A stranger helped put a beautiful smile on the face of an 88-year-old man in a care home in England.
William Docherty, 88, stays at the Old School House care home in Gilberdyke, and on Thursday, when England went into a second lockdown, a local man paid a bagpiper to entertain residents around Gilberdyke and at the care home too from a window.
William was seen smiling from ear-to-ear in the video as Tracey Jackson, deputy manager of the home, said that it was to “cheer everybody up”. She added, “A local gentleman used his winter fuel grant from the government and paid for a bagpiper to walk around the whole village to cheer everybody up,” she said.
“He contacted the home and said would you mind if he came into the car park and played for them. William is Scottish. His face just lit up. He loves bagpipes.” Ms. Jackson said keeping everybody safe has been their priority in view of the Covid 19 situation.
Socially distanced entertainment! 😍
Our residents loved the bagpipe performance this morning at Old School House! We are so lucky to be able to bring local talent to our home for everyone to enjoy! 🎼
Posted by The Old School House on Thursday, November 5, 2020
“It’s really difficult to keep up with the changes because they can change daily,” she said on restrictions, and added, “We are trying hard to stay compliant. We are trying to keep everybody safe.”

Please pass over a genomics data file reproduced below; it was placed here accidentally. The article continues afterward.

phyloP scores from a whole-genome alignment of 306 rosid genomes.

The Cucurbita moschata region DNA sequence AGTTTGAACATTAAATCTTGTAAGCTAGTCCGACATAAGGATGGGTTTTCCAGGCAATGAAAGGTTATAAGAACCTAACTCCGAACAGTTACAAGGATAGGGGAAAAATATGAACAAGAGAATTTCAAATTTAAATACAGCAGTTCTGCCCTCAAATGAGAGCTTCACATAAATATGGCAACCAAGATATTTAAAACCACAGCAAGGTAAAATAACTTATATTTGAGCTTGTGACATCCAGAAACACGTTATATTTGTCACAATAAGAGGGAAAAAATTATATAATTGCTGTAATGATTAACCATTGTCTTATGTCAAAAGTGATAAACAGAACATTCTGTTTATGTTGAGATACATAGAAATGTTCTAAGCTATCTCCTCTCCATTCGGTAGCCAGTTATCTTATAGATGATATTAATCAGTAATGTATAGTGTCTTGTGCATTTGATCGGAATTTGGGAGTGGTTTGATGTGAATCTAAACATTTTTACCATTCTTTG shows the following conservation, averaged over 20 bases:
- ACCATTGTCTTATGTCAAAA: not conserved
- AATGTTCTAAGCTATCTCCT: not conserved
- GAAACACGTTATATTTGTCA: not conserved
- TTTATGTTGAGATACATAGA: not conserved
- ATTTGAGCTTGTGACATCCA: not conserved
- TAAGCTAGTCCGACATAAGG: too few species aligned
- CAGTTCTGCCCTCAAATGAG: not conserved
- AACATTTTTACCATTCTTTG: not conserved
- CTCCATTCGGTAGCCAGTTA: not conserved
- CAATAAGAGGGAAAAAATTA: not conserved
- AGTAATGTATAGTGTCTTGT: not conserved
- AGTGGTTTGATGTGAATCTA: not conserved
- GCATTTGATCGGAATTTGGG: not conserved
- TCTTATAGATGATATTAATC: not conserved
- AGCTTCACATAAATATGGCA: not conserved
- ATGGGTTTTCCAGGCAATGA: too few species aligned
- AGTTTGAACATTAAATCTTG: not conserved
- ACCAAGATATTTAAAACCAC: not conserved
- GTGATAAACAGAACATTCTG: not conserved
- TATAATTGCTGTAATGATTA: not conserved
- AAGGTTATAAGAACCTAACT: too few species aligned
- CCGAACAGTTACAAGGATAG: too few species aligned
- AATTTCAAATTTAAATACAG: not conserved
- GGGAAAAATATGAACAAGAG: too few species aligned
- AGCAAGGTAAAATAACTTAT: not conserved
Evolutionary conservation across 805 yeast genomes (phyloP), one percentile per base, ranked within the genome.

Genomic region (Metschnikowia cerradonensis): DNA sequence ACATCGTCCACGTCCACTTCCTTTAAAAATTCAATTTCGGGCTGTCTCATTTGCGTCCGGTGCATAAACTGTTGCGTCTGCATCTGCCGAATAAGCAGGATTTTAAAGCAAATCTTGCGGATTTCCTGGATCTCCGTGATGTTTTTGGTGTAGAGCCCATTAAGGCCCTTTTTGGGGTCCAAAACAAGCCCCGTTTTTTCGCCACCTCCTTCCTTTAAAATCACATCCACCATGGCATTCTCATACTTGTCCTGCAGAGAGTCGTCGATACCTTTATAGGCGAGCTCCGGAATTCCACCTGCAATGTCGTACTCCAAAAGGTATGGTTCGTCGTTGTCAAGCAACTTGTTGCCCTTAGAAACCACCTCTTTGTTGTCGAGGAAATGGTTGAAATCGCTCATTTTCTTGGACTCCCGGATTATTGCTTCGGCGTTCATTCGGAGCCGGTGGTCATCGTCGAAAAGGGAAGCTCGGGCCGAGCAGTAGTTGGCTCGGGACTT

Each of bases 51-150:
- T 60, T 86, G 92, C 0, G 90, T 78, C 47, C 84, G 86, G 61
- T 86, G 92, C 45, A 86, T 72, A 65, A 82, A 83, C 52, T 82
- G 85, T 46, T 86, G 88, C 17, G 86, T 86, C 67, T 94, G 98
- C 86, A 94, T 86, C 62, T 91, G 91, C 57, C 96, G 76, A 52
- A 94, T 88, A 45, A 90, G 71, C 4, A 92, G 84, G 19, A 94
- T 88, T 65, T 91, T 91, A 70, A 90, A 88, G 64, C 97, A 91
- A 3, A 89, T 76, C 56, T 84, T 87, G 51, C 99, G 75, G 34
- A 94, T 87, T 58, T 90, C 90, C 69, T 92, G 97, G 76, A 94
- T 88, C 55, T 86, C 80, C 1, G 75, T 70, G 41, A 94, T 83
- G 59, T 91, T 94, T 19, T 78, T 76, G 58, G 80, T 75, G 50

“There was a brief period when they lifted restrictions and we were able to have visits in the garden. We bought a gazebo and some furniture to set up outside and we had booked visits.” She said, “It’s never quite the same because they still couldn’t have physical contact.” She said it’s hard but the staff at the care home are “fantastic”. She added, “95 percent of our residents here have dementia, some quite advanced, and they just don’t understand social distancing so it’s been hard,” she said.
“We’ve been very lucky, the local authority provided us with a tablet so we can do video calls and the staff have been fantastic. Before that, staff gave out their own mobile numbers so families could do Whatsapp video calls.” They do have an idea to make visiting possible in the future.
“At the moment, we’ve been told essential visits only so it is primarily video calls but the maintenance man has plans to build a visiting booth,” Ms Jackson said. “He’s going to build that himself and we are going to do our best.” She adds, “His idea is to build a booth against some patio doors we have in one of the small lounges. It would be like a Perspex screen with a seating area inside to be able to facilitate a visit as safe as possible.”
Ms Jackson also lauded the families of residents saying they were amazing” during the pandemic. “It has been a really hard year,” she said. “It has affected people’s mental health, especially in this line of work.” She added, “Ultimately the goal is to keep everybody safe.”
She said, “It is difficult with our resident group because a lot of them don’t understand but we will do whatever we can.” She added, “All the families have been amazing, they have provided us with cakes, sweets. William’s family provided us with a coffee machine for the staff. They have been such an amazing family.”